Brief Report: Undertreated Midlife Symptoms for Women Living With HIV Linked to Lack of Menopause Discussions With Care Providers

J Acquir Immune Defic Syndr. 2022 Apr 15;89(5):505-510. doi: 10.1097/QAI.0000000000002897.

Abstract

Background: Increasingly, women living with HIV are entering menopause (ie, cessation of menses for ≥1 year) and experiencing midlife symptoms. Menopausal hormone therapy (MHT) is first-line therapy for bothersome hot flashes and early menopause (ie, before age 45 years); however, its use in women living with HIV is poorly described. We conducted a cross-sectional assessment of MHT uptake and barriers to use in this group.

Setting: This study was conducted across 3 Canadian provinces from 2015 to 2017.

Methods: Perimenopausal and postmenopausal women living with HIV (35 years or older) in the Canadian HIV Women's Sexual and Reproductive Health Cohort Study who answered questions related to MHT use were included. Univariable/multivariable logistic regression evaluated factors associated with MHT use, adjusted for age and contraindications.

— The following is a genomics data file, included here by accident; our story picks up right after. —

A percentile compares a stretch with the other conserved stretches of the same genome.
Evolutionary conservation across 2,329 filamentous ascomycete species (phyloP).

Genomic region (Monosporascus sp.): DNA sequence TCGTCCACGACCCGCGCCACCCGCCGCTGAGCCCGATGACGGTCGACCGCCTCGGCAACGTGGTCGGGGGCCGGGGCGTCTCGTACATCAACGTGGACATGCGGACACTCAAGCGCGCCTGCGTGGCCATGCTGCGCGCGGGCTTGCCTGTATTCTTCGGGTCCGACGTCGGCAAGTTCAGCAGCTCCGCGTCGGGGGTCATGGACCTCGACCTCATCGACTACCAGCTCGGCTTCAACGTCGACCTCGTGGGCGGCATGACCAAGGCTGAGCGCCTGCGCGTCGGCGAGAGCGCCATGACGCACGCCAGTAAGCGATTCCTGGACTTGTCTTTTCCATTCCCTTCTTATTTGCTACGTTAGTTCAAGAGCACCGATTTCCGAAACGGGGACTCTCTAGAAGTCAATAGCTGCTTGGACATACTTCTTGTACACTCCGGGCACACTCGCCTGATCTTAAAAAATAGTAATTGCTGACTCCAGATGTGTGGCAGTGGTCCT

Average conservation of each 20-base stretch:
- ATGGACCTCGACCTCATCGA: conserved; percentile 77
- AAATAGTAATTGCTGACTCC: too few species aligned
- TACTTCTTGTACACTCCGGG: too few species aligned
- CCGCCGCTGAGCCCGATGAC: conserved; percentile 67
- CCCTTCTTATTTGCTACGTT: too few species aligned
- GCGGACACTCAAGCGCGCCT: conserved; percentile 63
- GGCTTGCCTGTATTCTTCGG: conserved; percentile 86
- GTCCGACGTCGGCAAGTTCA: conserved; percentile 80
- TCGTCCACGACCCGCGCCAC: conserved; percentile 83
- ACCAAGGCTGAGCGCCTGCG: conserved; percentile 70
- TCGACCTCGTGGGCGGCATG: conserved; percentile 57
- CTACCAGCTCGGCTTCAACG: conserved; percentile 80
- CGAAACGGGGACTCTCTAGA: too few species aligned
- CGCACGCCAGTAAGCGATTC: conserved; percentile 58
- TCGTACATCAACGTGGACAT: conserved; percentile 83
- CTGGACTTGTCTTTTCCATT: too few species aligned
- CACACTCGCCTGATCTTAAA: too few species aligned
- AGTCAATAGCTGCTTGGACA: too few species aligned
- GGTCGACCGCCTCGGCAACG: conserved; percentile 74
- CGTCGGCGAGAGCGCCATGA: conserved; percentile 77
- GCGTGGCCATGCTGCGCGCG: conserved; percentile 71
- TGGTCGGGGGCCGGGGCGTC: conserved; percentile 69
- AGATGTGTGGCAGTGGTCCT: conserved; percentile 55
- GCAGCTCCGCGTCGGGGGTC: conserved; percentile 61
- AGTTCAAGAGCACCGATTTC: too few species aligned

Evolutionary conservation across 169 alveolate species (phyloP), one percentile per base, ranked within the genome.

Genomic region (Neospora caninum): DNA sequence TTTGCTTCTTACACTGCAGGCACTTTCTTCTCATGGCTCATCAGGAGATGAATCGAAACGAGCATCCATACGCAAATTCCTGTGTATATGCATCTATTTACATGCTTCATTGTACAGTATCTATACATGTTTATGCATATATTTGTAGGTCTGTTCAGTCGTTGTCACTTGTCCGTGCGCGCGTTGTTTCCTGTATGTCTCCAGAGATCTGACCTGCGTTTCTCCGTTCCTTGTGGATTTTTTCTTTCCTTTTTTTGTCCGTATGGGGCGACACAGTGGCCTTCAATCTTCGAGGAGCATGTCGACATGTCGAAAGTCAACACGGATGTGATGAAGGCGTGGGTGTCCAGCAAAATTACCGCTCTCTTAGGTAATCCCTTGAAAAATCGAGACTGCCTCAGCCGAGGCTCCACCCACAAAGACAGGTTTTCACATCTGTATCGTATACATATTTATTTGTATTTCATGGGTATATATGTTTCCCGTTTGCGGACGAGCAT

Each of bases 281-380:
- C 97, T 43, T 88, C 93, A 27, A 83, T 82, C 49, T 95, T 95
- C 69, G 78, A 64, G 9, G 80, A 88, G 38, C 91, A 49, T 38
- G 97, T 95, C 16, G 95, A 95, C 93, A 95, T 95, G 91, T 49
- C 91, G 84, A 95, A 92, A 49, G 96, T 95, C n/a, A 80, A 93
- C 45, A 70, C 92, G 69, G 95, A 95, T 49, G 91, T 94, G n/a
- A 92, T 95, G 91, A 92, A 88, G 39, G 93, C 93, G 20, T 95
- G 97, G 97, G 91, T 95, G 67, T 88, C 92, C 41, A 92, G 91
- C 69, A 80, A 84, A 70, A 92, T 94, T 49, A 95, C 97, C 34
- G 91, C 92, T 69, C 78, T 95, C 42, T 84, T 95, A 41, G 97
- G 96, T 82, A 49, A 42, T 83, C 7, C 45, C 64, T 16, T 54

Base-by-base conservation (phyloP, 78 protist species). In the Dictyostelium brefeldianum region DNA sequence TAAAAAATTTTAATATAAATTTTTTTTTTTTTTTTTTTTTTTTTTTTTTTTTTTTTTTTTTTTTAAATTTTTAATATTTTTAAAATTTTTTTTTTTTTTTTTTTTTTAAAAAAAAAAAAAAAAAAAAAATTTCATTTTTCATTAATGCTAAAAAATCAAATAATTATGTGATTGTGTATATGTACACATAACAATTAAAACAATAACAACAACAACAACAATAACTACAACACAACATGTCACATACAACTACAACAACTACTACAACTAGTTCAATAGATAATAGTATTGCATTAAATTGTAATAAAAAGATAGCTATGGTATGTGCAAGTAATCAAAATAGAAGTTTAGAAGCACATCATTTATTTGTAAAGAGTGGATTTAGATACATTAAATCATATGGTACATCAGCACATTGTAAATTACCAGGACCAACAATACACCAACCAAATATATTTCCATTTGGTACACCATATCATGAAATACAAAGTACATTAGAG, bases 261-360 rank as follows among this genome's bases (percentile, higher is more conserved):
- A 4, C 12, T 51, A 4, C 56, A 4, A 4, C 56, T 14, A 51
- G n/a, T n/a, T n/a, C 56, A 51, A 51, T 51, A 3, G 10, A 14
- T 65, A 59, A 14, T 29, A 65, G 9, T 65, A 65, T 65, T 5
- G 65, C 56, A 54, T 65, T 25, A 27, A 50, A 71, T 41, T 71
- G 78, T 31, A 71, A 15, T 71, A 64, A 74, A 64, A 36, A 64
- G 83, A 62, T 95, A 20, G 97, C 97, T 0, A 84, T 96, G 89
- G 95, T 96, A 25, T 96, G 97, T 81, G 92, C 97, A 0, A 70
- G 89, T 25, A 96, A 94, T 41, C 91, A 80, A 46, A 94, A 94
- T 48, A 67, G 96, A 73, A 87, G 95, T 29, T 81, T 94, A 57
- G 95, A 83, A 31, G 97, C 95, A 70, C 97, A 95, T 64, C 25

Results: Among 464 women, 47.8% (222 of 464) had a first-line indication for MHT; however, only 11.8% (55 of 464) reported ever using MHT and 5.6% (26 of 464) were current users. Only 44.8% had ever discussed menopause with their care provider despite almost all women having regular HIV care (97.8%). African/Caribbean/Black women had lower unadjusted odds of MHT treatment compared with White women [odds ratio (OR) 0.42 (0.18-0.89); P = 0.034]. Those who had discussed menopause with their care provider had higher odds of treatment [OR 3.13 (1.74-5.86); P < 0.001]. In adjusted analyses, only women having had a menopause discussion remained significantly associated with MHT use [OR 2.97 (1.62-5.61); P < 0.001].

Conclusion: Women living with HIV are seldom prescribed MHT despite frequent indication. MHT uptake was associated with care provider-led menopause discussions underscoring the need for care provider education on menopause management within HIV care.

Publication types

  • Research Support, Non-U.S. Gov't

MeSH terms

  • Canada / epidemiology
  • Cohort Studies
  • Cross-Sectional Studies
  • Female
  • HIV Infections* / complications
  • HIV Infections* / drug therapy
  • Humans
  • Male
  • Menopause
  • Middle Aged

Grant support